How Cisco AMP Works?

How Cisco AMP Works

How AMP Works?

Cisco Advanced Malware Production can run on the top the network endpoints as part of the Cisco’s content security products like Cisco ASA secure firewalls, Firepower family, ESA and WSA appliances.

For leveraging Cisco AMP features on the network, First AMP connector which is a lightweight piece of software, gets deployed on Windows, MAC or Linux endpoints while the rest of it lives and operates in the public or on-prem private cloud. In addition, AMP cloud services are consisted of two distinct consoles. Cisco AMP management console which is what you can interact with in order to set up various policies to deploy to endpoints, plus, to see what is actually going on in the network. After that, there is a database which is where AMP keep track of everything.

In the way that the file reputation feature works in AMP, whenever a file gets accessed, executed, copied and moved on the endpoint, the AMP connector will calculate a file hash using the SHA-256 algorithm which will provide some context regarding to file characteristics.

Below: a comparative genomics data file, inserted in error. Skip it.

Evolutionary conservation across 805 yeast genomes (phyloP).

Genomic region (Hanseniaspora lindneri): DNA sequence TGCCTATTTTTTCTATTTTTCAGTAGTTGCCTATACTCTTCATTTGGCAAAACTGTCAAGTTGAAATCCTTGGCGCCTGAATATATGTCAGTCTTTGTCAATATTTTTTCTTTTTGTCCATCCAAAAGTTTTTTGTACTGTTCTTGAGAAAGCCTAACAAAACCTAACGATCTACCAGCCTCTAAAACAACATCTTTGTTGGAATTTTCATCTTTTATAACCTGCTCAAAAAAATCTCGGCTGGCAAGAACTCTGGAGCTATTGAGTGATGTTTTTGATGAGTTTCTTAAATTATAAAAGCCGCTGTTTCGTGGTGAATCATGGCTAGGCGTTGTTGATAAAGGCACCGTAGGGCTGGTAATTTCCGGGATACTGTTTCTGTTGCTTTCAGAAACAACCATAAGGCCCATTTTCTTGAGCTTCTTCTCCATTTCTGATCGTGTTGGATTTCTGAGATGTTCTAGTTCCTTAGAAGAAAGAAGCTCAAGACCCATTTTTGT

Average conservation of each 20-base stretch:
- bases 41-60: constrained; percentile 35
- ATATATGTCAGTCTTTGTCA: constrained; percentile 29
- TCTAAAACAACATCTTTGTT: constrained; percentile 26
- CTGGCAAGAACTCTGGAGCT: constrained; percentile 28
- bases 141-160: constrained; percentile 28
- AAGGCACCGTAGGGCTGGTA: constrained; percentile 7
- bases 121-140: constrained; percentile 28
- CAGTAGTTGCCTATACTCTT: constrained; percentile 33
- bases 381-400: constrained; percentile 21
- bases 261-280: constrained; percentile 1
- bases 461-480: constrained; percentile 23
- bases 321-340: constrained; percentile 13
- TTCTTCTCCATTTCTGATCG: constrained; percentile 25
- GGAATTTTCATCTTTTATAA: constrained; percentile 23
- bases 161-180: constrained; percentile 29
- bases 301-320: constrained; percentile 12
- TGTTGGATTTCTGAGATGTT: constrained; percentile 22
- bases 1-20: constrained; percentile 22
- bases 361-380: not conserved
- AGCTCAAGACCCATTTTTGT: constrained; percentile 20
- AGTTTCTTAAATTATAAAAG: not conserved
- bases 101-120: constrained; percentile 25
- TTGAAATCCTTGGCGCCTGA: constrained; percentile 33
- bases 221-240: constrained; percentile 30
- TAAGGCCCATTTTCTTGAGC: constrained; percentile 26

So, Cisco AMP will send this context to the AMP cloud as a lookup for further detail about the file. If any information will be found in the database, AMP will come back with verdict, else it will add a new entry. The verdict or disposition, can be categorized in one of the following in AMP: Good or Benign, Bad or malicious and Unknown. If the file was unknown to the AMP cloud, it tries to connect and submit the file to Cisco Secure Malware Analytics or Threat Grid

AMP for Endpoint

What is Threat Grid?

Cisco Threat Grid which can either be deployed on the cloud or on-prem, is where the file runs in a sandbox environment and then produces hundreds of indicators of behavior that it looks for to calculate an overall threat score which is a number between 0 and 100. Basically, any score higher that 95, is sufficiently deterministic that AMP database should be automatically updated. Therefore, instead of unknown, the unknown status changes to malicious. After that, the Cisco AMP retrospection comes into play. Retrospection event gets sent back to AMP on the endpoint and changes the disposition of the file to malicious. So, the file can then be blocked or quarantined on the endpoint it would be prevented from moving any further.

 

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